Cruise Fuel Charges Challenged

The attorney general’s office in Florida is looking into the fuel surcharges that several cruise lines added to fares they had already sold.

The question is whether the charges violate the conditions of an earlier agreement requiring cruise lines to fully disclose port charges.

The cruise lines keep citing statistics like those put forward by Micky Arison, the CEO of Carnival. He says that over the past three years the price of fuel has increased 140 percent. I believe that. But I think it’s more relevant to consider how much it increased between September, when I put a deposit on a cruise, and November, when Carnival billed me and the husband for another $120.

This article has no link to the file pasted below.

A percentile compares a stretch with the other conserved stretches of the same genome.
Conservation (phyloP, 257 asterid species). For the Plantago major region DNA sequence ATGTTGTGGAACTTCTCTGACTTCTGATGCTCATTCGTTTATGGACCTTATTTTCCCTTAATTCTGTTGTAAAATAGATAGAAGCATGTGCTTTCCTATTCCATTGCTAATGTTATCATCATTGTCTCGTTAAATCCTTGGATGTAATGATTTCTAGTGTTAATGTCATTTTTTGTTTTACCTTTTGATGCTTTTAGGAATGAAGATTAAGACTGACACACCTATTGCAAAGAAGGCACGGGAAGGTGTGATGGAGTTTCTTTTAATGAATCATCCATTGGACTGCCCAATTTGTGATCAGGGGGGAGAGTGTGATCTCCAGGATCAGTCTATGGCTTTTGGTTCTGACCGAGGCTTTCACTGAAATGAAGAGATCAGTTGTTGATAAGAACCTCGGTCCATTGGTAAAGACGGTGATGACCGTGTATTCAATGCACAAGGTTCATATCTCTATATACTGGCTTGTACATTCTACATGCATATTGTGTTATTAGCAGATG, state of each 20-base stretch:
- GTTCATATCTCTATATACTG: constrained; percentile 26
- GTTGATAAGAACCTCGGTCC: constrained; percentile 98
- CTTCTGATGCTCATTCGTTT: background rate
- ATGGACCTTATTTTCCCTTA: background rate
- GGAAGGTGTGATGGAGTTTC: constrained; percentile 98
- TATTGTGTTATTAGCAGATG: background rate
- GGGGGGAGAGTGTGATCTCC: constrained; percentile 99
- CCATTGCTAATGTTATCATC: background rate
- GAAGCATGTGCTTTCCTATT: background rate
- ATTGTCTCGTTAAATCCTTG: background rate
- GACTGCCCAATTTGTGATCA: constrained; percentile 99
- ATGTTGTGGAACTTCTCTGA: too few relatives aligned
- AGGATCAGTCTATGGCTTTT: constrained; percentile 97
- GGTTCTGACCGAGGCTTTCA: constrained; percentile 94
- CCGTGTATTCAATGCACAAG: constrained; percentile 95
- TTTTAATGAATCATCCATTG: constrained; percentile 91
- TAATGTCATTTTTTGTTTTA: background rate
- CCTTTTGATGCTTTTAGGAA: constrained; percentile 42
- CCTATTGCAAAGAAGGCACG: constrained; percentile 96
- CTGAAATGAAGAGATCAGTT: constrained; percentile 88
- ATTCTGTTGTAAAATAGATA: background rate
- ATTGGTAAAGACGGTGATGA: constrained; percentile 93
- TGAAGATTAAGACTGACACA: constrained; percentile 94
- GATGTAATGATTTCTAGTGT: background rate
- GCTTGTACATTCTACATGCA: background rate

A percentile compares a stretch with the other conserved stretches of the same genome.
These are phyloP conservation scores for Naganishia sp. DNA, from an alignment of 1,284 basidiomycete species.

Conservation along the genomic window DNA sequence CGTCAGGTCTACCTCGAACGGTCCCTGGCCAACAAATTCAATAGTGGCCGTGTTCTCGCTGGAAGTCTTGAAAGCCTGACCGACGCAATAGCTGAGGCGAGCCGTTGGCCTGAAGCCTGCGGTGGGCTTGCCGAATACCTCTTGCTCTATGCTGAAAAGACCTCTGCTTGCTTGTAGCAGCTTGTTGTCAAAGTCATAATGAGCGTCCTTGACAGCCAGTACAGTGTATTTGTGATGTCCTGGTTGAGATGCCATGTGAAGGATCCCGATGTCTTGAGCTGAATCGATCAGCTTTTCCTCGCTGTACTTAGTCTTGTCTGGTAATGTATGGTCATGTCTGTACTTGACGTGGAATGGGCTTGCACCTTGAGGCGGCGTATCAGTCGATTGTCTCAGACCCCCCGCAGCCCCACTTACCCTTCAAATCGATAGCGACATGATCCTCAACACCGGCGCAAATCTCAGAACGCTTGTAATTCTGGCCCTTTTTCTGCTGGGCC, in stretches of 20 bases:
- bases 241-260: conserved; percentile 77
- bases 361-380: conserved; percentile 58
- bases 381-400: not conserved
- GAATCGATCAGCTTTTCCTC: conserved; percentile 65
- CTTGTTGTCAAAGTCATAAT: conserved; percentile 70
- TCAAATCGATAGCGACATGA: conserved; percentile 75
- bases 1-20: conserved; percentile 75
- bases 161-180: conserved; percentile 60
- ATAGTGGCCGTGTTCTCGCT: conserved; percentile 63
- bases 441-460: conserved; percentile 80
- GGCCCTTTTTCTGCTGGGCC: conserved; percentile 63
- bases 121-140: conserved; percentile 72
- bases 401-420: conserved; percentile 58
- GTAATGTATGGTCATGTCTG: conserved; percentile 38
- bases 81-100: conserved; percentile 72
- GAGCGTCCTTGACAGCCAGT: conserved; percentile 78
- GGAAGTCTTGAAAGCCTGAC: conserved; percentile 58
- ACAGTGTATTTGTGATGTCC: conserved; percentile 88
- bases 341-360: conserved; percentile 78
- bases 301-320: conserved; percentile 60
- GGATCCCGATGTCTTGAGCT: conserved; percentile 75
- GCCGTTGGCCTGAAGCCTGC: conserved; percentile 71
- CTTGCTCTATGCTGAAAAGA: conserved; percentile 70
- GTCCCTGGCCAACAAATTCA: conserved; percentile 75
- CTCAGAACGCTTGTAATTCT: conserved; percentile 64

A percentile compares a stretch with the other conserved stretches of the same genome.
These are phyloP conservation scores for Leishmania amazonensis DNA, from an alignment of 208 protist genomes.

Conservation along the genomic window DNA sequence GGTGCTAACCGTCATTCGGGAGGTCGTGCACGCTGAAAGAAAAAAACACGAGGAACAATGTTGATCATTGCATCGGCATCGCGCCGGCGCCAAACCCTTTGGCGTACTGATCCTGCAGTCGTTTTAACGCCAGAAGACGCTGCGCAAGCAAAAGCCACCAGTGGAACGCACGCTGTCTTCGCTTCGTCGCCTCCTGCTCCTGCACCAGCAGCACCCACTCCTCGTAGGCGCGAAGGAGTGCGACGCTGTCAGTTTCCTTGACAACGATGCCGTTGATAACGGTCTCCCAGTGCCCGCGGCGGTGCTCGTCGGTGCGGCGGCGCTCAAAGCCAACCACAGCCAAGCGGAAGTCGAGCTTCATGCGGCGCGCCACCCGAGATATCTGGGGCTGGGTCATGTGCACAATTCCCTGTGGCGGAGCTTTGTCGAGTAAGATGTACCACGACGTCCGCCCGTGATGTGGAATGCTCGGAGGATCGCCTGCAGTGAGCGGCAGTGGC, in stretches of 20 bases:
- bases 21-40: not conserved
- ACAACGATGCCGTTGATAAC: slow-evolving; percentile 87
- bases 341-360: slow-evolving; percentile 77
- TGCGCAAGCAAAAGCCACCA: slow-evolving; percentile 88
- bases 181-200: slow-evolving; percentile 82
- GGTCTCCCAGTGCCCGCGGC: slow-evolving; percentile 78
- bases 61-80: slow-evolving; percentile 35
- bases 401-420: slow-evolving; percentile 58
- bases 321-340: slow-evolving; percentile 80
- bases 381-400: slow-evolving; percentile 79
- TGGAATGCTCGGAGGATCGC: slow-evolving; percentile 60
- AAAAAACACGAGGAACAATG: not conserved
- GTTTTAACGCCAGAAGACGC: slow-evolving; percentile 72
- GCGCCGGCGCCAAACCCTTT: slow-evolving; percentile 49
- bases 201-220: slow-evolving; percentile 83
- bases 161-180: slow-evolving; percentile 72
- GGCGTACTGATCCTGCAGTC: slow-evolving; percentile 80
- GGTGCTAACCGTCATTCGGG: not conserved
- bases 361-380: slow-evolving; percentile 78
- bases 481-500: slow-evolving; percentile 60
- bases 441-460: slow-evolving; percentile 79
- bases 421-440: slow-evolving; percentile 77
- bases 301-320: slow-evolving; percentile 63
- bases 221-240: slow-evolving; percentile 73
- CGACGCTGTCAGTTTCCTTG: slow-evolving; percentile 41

I didn’t get nearly as angry about this as a lot of other cruise passengers did, especially those who had paid their fares in full. (Royal Caribbean exempted those passengers, but Carnival and its subsidiaries did not.)

Still, I don’t have a problem with the cruise lines having to answer to somebody about the legality of this maneuver.


One thought on “Cruise Fuel Charges Challenged

  1. L. R. Luton

    In the case of R. Caribbean, they do not read their brochures. A section in the fine print in the back of the brochure entitled “WILL THE PRICE CHANGE” states after they have received the full deposit, the price for the cruise or airfare supplement will not change other than for an increase by a governmental or quasi-governmental agency. I do not think the fuel charge fits into that category. Since I am paying for my family of 16, I would like to have my $400.00 back.


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